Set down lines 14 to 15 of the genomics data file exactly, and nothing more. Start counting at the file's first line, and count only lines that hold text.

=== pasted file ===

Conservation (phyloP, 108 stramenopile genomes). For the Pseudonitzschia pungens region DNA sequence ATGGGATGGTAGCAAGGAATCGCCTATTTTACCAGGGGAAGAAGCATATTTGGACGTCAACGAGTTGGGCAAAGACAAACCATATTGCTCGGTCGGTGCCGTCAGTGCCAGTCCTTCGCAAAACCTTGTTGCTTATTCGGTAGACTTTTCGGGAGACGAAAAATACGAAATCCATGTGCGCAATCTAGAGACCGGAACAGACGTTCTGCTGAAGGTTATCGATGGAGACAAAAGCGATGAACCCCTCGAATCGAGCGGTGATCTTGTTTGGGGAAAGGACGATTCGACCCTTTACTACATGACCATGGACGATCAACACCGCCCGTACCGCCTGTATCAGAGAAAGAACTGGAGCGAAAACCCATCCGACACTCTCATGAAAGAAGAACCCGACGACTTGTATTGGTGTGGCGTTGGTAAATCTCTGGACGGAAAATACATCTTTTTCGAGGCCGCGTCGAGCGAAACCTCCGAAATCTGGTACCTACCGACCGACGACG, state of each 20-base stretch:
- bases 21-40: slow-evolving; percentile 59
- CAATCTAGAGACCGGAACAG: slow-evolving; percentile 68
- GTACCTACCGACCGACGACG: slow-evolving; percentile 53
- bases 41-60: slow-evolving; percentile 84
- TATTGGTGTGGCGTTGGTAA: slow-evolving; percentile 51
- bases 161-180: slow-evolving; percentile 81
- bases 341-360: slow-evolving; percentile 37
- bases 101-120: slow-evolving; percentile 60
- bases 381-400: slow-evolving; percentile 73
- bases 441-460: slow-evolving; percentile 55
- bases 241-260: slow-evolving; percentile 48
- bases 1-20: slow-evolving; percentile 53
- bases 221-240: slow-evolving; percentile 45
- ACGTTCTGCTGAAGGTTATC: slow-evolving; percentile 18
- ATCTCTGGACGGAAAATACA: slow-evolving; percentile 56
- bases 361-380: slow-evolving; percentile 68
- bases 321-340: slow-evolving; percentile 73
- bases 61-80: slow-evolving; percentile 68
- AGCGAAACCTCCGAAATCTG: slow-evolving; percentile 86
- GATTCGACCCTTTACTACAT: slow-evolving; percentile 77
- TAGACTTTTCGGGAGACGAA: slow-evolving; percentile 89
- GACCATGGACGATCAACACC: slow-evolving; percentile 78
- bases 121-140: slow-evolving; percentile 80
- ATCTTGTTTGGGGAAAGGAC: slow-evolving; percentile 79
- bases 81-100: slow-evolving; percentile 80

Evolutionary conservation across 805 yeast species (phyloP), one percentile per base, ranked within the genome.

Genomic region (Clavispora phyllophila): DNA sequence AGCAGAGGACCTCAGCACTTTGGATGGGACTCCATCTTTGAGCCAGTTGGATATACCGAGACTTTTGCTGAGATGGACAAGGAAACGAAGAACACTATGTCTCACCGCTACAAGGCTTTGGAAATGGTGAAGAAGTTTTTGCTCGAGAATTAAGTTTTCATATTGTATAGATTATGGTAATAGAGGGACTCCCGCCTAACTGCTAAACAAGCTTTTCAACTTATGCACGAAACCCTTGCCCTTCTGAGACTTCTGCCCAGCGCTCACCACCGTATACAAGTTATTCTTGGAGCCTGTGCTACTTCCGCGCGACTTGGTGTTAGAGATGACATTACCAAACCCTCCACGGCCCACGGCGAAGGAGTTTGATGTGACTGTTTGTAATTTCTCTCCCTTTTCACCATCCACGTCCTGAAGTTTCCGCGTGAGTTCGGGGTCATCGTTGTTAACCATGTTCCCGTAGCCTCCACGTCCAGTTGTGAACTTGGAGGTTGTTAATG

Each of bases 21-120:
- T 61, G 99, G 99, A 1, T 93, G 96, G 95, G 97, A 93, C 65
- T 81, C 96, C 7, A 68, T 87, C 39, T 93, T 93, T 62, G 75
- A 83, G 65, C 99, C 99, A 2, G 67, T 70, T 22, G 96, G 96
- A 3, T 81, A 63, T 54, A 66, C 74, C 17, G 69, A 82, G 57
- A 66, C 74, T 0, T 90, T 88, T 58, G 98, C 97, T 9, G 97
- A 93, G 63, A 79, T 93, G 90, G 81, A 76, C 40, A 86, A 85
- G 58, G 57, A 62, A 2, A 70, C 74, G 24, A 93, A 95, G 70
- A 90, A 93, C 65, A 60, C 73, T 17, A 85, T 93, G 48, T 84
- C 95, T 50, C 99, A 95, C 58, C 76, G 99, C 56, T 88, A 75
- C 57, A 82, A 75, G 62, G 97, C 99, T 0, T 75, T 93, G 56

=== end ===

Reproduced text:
- bases 221-240: slow-evolving; percentile 45
- ACGTTCTGCTGAAGGTTATC: slow-evolving; percentile 18